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Julian Berniers and Lily Prine have just gotten married. They have been in Chicago on business before returning to their home town of New Orleans, where they will meet with Julian's older spinster sisters, Anna and Carrie, who still live in the long time unpaid for family home. Anna and Carrie, as the elder siblings, have long kept Julian afloat during his wheeling and dealings. Julian has largely kept Lily in the dark about his activities, including the mysterious meetings he has had in New Orleans in the week prior to meeting up with Anna and Carrie. Despite losing the factory in Chicago, Julian comes bearing expensive gifts for his sisters, including paying off the house and a trip for both of them to Europe, something that they have long talked about wanting to do. Because of this money, Lily believes that her wealthy mother, Albertine Prine, may have paid Julian to marry her to get rid of her. Things change for the women in Julian's life when they learn that he has been meeting ... Written by
Every performance in this haunting film is stellar, including Dean Martin's. Much has been said about him being miscast but I disagree. Despite his being a perennial loser, the character of Julian must be so attractive, charming and fun as a person that he can capture the hearts of fresh young things like Lily and older, more experienced women like his connected and moneyed benefactor alike. Part of Julian's problem is that his personal attractiveness has allowed him to skate through one catastrophic life choice after another while women, most often his older sisters, who also get all giggly at the very thought that he might come swinging through the door any minute, have always been there to bail him out and nurse him back to health.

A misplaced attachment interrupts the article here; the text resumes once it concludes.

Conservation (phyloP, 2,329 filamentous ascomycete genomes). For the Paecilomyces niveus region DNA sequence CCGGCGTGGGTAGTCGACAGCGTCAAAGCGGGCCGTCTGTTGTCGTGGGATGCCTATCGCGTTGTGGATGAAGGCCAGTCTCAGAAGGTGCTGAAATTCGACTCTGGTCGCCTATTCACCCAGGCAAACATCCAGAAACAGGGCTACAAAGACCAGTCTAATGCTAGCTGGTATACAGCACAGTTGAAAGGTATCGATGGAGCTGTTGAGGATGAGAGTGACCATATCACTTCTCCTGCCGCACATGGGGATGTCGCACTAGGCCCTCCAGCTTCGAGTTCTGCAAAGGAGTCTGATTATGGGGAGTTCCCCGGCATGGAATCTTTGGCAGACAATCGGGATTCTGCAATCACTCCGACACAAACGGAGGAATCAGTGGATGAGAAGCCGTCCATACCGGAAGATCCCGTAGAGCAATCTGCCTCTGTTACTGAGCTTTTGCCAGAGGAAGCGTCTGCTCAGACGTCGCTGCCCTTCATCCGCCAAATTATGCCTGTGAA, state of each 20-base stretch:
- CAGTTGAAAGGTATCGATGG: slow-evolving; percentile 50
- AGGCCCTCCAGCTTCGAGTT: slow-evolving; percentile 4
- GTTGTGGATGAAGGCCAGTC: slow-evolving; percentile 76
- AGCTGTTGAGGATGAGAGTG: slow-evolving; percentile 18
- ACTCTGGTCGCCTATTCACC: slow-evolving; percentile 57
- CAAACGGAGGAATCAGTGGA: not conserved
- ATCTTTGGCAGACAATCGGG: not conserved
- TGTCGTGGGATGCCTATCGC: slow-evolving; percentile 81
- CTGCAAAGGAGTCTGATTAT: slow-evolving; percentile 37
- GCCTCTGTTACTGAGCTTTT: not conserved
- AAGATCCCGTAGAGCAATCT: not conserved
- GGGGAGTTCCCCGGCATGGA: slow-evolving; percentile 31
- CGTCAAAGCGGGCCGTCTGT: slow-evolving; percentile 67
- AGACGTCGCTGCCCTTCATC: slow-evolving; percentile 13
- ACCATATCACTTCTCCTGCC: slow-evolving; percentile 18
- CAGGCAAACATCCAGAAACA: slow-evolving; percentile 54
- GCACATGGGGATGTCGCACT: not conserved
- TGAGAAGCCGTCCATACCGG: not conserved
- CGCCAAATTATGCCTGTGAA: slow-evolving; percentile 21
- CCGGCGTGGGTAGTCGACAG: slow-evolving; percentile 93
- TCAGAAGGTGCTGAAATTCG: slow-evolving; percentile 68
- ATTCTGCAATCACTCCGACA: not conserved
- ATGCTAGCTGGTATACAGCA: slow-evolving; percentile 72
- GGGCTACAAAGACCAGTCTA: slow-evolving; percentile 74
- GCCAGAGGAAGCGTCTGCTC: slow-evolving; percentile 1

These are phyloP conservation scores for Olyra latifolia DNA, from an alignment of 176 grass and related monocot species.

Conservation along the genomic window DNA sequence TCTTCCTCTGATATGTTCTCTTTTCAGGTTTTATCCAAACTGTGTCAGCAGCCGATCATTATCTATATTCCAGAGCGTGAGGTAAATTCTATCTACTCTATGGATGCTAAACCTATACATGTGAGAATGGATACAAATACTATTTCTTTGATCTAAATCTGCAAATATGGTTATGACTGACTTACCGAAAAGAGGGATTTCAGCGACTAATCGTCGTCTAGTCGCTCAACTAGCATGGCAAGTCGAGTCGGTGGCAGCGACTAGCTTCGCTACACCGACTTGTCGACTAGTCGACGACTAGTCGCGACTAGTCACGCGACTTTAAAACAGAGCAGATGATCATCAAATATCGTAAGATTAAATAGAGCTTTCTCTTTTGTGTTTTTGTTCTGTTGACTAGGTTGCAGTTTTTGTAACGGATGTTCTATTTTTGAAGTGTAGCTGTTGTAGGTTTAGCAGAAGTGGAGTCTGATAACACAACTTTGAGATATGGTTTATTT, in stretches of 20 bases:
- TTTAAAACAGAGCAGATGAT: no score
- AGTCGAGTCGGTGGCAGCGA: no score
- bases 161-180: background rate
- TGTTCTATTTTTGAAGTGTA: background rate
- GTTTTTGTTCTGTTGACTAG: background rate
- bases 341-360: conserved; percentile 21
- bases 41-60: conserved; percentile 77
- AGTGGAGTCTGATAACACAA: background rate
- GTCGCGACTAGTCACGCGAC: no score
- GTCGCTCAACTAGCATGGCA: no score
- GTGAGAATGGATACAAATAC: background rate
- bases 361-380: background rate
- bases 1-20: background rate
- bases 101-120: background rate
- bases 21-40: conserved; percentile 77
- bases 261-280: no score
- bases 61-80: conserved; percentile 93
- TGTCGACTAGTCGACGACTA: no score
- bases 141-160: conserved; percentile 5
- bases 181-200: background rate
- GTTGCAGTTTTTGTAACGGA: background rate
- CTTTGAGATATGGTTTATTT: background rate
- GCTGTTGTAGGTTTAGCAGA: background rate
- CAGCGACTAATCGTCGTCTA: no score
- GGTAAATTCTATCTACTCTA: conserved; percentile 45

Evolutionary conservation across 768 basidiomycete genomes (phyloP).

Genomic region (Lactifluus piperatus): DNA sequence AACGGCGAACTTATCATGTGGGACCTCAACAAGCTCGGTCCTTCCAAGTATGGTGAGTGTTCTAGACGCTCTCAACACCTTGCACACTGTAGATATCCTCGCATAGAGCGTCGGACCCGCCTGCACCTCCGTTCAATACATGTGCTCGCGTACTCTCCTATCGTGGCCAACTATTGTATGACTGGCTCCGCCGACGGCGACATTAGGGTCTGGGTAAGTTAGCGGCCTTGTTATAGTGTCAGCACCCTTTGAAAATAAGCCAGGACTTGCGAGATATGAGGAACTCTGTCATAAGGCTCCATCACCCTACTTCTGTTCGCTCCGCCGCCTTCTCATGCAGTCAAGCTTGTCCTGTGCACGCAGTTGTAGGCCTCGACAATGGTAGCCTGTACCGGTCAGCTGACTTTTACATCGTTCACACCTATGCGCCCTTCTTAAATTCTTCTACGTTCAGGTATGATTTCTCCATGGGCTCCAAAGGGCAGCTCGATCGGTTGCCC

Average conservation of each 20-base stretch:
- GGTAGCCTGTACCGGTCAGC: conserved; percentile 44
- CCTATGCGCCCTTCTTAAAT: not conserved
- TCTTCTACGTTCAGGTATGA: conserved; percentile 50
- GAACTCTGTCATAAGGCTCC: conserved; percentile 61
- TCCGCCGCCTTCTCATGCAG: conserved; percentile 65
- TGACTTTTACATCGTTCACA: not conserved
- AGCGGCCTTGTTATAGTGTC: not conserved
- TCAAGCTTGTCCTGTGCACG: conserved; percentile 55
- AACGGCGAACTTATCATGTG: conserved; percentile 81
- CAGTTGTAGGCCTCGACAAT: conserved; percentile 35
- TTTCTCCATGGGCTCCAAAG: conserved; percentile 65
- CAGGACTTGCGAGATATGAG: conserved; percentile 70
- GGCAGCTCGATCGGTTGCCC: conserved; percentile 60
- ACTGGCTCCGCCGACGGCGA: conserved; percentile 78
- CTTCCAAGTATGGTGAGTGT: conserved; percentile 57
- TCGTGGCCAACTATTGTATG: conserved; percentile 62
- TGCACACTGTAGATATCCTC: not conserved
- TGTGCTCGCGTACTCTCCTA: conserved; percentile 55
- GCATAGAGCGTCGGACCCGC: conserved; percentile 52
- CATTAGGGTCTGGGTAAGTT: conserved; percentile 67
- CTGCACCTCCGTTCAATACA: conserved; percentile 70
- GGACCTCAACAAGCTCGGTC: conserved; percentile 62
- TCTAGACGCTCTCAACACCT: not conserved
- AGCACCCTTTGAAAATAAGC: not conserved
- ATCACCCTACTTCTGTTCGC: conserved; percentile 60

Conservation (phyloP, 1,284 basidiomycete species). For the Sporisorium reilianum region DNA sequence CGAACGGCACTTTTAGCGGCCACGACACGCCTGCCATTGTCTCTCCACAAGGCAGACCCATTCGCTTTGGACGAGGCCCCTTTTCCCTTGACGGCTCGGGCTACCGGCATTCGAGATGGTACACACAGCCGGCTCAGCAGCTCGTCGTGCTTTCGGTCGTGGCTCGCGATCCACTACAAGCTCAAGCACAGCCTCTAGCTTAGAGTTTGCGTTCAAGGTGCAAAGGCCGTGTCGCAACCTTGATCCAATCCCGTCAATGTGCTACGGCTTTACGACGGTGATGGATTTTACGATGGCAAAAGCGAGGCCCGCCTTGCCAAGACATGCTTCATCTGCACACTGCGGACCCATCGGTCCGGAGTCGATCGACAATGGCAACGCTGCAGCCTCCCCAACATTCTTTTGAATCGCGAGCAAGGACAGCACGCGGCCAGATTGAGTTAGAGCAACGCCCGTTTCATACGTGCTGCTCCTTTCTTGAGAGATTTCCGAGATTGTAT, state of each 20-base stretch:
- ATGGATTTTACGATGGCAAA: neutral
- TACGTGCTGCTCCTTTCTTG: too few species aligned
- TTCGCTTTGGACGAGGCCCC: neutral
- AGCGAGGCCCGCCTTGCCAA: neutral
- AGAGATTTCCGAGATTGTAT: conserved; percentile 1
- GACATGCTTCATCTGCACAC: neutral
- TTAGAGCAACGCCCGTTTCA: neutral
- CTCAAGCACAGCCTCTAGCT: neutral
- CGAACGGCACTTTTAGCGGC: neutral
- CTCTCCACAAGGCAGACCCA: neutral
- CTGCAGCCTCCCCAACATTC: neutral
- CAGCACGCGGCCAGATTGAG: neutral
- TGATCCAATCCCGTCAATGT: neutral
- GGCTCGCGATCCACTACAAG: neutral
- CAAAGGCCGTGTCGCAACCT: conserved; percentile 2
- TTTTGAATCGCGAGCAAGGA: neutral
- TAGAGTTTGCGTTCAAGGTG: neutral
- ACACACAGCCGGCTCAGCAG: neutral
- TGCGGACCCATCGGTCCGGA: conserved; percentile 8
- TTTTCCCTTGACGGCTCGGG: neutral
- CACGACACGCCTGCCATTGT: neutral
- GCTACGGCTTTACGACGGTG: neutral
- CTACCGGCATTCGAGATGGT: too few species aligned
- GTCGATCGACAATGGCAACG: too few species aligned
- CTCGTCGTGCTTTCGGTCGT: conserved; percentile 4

His child-like and overly animated conversation with Lily's mother is a key indicator here. He is still very much a little boy at this point in the story, yet you can see his irresistible personal charm and attractiveness is also working on his own mother-in-law.
These are qualities that were intrinsic to Dean Martin's real life and his professional persona. And the film camera being as unforgiving as it is in revealing a certain "biology is destiny" truth about a person's look, manner and aura, I don't believe Jason Robards Jr., who created the role on stage and was a fine actor on both stage and screen, would have been able to pull it off in the movie. Yes, Paul Newman could have pulled it off. But so could Dean Martin. His performance is one of the things I enjoy most about watching this as I do every few years on my old TCM DVD-R copy of it (we really need an official DVD/Blu-ray release of this soon). His final scenes with Page and Hiller are standouts. It is thrilling to see Julian's growth into manhood for the first time in his life under these brutal circumstances as Dean Martin portrays him.
This is a dramatic performance that, IMO, surpasses his previous impressive dramatic performances in The Young Lions, Career, Some Came Running and Rio Bravo.
And on the issue of questions about the family resemblance (or lack there of) among the three siblings, I'm not sure that is such a critical oversight of the filmmakers considering the musical chairs heritage elements found elsewhere in the story. Questionable lineage/parentage is an openly discussed factor for at least two other characters. It wouldn't be a stretch to consider the possibility that the three siblings in this old New Orleans family might have been the product of two or more fathers. The two "old maid" sisters are overly conservative and averse to outsiders to an almost neurotic level. Was this the result of a mother who instilled this fear in her daughters in order to atone for her own wild youth? Possible. I just think the question of whether Dean Martin, Wendy Hiller and Geraldine Page look enough alike to be taken for siblings is not much of a distraction and, in its own way under the circumstances of this story, might even add something of value to consider.
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